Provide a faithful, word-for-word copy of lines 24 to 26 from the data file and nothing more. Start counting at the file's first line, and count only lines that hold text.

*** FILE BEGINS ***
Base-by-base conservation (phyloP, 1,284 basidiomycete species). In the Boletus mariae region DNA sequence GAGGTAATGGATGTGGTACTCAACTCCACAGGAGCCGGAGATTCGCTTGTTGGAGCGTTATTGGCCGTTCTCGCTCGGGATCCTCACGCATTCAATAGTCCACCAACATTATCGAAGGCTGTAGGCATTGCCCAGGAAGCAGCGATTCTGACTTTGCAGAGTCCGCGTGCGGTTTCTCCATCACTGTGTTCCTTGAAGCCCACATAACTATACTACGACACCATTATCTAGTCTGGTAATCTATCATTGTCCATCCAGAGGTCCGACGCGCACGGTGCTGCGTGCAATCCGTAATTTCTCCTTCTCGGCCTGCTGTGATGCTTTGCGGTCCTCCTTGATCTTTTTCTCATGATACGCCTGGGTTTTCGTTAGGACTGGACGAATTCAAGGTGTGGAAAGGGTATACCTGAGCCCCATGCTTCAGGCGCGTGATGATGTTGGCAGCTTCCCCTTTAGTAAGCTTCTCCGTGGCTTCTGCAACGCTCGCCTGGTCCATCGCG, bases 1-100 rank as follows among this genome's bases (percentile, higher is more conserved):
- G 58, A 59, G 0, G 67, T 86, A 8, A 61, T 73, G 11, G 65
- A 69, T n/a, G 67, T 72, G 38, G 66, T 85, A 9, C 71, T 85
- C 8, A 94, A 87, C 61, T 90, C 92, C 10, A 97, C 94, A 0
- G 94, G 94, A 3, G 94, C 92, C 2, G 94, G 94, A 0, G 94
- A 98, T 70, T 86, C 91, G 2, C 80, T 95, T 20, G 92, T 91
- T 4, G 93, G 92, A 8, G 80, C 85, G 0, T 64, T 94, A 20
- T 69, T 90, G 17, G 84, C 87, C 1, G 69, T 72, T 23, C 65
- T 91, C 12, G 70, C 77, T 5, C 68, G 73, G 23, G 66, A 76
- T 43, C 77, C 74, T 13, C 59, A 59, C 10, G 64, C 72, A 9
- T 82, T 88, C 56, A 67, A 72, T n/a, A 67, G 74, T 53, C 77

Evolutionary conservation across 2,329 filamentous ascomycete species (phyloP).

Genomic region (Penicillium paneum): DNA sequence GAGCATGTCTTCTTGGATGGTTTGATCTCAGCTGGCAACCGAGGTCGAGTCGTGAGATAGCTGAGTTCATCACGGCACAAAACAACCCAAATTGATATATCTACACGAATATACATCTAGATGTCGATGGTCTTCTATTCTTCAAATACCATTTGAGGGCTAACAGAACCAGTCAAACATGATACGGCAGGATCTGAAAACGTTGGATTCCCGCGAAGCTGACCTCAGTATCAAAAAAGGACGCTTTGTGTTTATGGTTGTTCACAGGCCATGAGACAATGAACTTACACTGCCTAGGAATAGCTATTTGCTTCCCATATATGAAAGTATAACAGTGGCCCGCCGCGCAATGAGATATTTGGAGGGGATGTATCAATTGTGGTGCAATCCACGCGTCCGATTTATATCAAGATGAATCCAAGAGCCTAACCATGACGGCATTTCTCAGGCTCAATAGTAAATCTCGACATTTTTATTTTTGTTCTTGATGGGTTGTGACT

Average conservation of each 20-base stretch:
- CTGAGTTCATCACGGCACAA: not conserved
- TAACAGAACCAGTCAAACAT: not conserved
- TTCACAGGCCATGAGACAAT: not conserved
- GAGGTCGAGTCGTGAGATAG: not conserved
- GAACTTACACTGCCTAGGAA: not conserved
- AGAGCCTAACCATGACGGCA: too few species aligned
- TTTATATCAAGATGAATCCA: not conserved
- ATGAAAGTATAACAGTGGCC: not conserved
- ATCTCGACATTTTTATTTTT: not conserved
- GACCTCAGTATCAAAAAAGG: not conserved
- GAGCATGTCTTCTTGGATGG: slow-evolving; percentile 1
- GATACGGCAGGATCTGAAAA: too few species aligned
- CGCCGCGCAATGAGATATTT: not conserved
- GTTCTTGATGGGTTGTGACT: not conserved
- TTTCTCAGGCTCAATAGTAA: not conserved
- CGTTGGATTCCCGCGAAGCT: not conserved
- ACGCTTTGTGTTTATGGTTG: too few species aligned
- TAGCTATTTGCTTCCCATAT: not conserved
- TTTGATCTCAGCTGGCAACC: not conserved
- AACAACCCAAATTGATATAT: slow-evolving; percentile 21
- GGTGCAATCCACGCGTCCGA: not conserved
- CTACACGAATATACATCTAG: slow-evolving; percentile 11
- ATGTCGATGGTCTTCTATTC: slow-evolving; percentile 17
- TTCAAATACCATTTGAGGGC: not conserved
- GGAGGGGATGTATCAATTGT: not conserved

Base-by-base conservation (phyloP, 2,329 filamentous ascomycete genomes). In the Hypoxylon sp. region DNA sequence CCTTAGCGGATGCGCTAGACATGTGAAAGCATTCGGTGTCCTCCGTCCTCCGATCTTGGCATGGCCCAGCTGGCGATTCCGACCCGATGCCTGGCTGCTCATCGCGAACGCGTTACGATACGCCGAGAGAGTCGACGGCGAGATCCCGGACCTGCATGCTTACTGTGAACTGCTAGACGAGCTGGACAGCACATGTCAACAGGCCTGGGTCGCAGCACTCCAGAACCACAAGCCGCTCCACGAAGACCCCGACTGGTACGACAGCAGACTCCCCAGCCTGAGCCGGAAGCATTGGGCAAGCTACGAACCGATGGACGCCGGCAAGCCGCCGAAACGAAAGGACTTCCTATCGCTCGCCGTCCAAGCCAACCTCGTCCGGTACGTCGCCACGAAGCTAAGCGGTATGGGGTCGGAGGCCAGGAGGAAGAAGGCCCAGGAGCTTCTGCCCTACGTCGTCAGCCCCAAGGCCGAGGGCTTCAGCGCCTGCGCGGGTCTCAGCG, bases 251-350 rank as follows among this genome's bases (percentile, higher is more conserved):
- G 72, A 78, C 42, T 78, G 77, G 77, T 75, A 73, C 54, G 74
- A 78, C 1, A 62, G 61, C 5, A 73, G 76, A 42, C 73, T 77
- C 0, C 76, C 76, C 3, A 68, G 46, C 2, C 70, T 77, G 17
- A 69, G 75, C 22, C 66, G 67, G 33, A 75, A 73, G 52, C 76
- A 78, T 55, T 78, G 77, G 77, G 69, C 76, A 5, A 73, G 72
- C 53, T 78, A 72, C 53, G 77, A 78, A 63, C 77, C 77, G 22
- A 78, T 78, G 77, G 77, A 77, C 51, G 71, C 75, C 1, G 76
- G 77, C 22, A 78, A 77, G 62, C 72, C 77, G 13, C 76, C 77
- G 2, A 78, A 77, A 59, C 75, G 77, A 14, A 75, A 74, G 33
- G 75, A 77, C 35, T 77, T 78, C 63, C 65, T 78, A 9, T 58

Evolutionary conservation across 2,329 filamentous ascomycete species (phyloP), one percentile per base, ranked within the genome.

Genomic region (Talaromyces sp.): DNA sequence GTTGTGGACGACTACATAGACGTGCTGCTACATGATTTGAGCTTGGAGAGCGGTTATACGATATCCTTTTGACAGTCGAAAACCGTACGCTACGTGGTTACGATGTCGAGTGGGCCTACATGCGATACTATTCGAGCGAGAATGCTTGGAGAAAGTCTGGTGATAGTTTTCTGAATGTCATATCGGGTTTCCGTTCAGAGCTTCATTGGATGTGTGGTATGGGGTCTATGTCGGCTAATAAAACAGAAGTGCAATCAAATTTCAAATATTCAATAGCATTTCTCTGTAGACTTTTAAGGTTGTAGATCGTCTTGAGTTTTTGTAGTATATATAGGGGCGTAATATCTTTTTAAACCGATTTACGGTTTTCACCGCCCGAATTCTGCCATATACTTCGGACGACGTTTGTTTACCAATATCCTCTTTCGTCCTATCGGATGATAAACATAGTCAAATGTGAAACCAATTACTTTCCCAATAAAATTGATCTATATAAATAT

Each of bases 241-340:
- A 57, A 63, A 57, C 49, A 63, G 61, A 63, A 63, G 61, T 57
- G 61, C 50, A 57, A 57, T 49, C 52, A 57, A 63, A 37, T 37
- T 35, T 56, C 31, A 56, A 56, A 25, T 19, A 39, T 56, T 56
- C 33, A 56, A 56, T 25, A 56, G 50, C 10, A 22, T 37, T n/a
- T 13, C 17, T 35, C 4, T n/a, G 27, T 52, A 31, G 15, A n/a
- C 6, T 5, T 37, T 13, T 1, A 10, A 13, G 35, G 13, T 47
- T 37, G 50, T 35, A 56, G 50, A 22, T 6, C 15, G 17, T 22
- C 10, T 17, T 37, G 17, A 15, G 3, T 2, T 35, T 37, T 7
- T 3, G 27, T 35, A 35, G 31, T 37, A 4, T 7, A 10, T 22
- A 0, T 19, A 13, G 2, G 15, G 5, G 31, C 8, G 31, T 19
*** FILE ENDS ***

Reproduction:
- GACCTCAGTATCAAAAAAGG: not conserved
- GAGCATGTCTTCTTGGATGG: slow-evolving; percentile 1
- GATACGGCAGGATCTGAAAA: too few species aligned